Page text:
Sunday, December 25, 2011

Thomas Hobbes (1588-1679): His Life and Some Ideas

Thomas Hobbes viewed human nature as violent.
A political absolutist, Hobbes is described as among the proponents of liberalism. His father, also named Thomas, was a vicar in England who left his children in the care of their rich paternal uncle. This episode somehow echoes the five adjectives he used to depict the nature of human beings – “solitary, poor, nasty, brutish, and short” (Pratt 1). It also forebodes his idea that the right and need for security is an individual’s primary concern which only an authoritative body or the monarchy could provide (Encyclopaedia Britannica 970).  

Hobbes as a worker and philosopher

During his early 30s, Hobbes served as Francis Bacon’s assistant. Bacon is known as the father of inductive reasoning. Hobbes translated not only Bacon’s notes, but as well as those of historian Thucydides of Athens, Greece (Encyclopaedia Britannica 970). Besides being a writer/translator, Hobbes was the traveling companion of a politician’s son.  It was during this period when he discovered and fell for Euclid’s geometry that offered definiteness of mathematical expressions which Hobbes perceived as likewise applicable to science and philosophy (Encyclopaedia Britannica 970).

Around 1630, Hobbes stayed in Paris to work as a teacher to an earl. It was during this time when he probed more into other topics of interest, particularly geometry and his evolving materialist philosophy. Hobbes observed that unless material things are put into motion, these items at rest seemed to have no meaning or purpose. Moreover, it was around this period when he completed his initial philosophical work entitled A Short Tract on First Principles (Encyclopaedia Britannica 970). 

Hobbes shared his ideas with mathematician Marin Mersenne and with Galileo. He set out to work on a knowledge-intensive trilogy that expounded on his philosophy on materialism (De Corpore [Concerning Body] in 1655), human cognition (De Homine [Concerning Man] in 1658), and social organization (De Cive [Concerning Citizenship] in 1642) (Encyclopaedia Britannica 970-971).

During England’s political upheaval in late 1630s, Hobbes thought of releasing De Cive first to prove the inseparability of the monarchy and the country’s sovereignty. In his view, peace among people could only be achieved if they fully submit to an absolute power. Hobbes also claimed that democracy is the pioneering institutionalized commonwealth authority. He further explained that democracy ceases to exist once only a few (aristocracy) or one person (monarchy) rules over society. With his perspectives, Hobbes brought to himself the ire of supporters of both the monarchy and the Parliament. It was during his exile in Paris when De Cive was finally published (Encyclopaedia Britannica 971).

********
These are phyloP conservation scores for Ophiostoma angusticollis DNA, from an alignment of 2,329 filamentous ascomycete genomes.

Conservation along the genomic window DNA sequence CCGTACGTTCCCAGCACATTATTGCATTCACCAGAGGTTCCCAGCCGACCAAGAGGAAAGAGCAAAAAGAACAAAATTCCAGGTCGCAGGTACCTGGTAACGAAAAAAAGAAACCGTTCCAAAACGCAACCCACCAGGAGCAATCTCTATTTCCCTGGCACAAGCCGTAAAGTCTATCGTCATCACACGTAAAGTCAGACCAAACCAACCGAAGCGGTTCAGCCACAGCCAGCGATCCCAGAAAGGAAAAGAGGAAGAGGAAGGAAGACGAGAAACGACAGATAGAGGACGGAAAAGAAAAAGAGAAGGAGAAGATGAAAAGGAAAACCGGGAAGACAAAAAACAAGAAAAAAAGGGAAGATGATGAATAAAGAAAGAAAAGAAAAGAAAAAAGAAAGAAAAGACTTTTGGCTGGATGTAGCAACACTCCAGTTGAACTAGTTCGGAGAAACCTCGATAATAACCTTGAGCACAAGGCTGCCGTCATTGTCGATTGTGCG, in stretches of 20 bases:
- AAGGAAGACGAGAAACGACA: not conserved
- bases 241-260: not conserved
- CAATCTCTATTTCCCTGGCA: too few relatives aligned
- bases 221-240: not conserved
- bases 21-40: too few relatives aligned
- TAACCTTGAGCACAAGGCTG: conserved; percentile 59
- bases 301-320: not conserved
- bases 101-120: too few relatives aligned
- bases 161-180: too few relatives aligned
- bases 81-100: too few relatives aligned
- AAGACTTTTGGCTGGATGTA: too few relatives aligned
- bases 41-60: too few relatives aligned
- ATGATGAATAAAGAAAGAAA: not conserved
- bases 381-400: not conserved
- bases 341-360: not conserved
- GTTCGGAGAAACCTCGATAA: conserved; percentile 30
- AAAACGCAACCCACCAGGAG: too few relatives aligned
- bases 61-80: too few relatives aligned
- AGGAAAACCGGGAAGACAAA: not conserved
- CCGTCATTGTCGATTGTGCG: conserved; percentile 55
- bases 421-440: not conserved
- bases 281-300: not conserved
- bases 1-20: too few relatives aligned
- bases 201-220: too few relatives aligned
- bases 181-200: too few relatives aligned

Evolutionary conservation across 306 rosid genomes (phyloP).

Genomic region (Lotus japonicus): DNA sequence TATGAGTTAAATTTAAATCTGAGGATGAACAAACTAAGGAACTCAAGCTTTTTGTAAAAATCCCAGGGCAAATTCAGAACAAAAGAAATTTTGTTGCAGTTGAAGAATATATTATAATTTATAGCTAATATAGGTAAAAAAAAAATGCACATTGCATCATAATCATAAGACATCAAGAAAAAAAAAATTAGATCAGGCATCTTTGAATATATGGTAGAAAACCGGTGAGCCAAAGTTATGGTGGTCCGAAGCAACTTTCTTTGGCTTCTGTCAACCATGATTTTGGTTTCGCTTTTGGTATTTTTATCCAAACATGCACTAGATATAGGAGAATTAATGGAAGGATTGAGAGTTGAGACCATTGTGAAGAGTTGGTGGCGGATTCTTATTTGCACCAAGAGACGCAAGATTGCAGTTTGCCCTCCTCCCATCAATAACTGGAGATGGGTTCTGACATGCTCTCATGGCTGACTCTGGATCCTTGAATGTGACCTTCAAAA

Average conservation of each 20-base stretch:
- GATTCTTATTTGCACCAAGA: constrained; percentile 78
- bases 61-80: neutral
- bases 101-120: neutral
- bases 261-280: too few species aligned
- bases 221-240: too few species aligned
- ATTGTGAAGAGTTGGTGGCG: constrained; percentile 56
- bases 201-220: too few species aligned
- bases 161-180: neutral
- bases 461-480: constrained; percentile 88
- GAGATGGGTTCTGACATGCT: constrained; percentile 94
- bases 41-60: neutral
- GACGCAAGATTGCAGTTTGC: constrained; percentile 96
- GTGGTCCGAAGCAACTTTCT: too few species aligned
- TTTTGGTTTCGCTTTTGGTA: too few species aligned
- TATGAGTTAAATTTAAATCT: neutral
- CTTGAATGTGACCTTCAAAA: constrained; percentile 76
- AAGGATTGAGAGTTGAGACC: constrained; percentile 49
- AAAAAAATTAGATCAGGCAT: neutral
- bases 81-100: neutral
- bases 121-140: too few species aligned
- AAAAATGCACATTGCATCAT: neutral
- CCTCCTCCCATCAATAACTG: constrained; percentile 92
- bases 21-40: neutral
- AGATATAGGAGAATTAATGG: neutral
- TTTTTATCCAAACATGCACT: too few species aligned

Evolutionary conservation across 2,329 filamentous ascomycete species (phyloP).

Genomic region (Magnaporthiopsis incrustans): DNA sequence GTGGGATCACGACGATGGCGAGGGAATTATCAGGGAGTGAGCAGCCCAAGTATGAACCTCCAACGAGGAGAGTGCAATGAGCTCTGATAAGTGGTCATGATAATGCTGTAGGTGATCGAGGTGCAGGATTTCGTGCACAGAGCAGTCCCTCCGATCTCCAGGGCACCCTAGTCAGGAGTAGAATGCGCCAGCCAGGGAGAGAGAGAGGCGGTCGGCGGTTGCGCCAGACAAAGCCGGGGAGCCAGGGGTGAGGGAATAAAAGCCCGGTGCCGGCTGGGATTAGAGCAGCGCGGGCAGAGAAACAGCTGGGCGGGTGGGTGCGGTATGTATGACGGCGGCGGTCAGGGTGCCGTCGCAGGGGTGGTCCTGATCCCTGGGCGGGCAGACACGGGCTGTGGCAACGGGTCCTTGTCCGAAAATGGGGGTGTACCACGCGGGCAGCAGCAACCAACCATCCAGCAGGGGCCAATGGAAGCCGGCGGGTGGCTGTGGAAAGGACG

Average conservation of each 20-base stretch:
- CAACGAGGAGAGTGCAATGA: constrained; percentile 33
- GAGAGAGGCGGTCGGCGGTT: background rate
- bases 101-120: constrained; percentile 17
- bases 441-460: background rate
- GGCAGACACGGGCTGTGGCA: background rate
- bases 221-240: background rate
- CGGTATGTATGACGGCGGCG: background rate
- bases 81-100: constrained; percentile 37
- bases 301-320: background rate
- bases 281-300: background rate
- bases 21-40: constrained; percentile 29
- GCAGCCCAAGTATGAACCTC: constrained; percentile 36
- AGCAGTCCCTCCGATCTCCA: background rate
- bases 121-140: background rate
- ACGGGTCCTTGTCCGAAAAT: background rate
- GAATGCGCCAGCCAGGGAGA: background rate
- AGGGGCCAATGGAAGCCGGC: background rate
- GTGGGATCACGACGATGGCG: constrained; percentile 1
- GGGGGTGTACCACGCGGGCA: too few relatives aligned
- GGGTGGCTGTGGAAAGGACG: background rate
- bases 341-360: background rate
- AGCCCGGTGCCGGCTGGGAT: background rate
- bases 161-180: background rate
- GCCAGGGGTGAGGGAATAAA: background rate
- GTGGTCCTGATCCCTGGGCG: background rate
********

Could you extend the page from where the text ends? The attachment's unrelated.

Said book discussed Hobbes’s legalistic arguments, including the indivisibility of the Christian church and the Christian state wherein sovereignty reigned supreme. Hobbes used this thought as the basis for a person’s right to interpret the Scripture, decide on religious disputes, and determine the form of public worship” (Encyclopaedia Britannica 971). 

His defense of the monarchy’s absolute power made members of the Royal family to commission him as their teacher. Thus, aside from tutoring the young earl cited earlier, Hobbes also worked as Charles II’s teacher in mathematics. Towards 1647 and 1651, De Cive was reprinted and translated into English. Around 1650, The Elements of Law was published. Among his oeuvres, the Leviathan is touted as his masterpiece. In this book, Hobbes continued to defend the monarchy or the Christian Commonwealth against its critics (Encyclopaedia Britannica 971).

In his philosophy about human nature, Hobbes propounded on the influence of the ego as well as the Utilitarian paradigm. He viewed moral rules as the primary means to achieve peaceful and convenient living in society. He also believed that all natural laws adhered to God’s laws (Encyclopaedia Britannica 971). Without the monarchy or any absolute authority, however, human beings would always be in a ‘state of war’ (Forde, 2.). 

Works Cited

Encyclopaedia Brittanica. John Locke. USA: Enclopaedia Brittanica Inc. 1978. Print.

---. Thomas Hobbes. USA: Enclopaedia Brittanica Inc. 1978. Print

Forde, Steven. n.d. John Locke and the Natural Law and Natural Rights Tradition. Published on Natural Law, Natural Rights, and American Constitutionalism. Web. 14 Dec. 2011.

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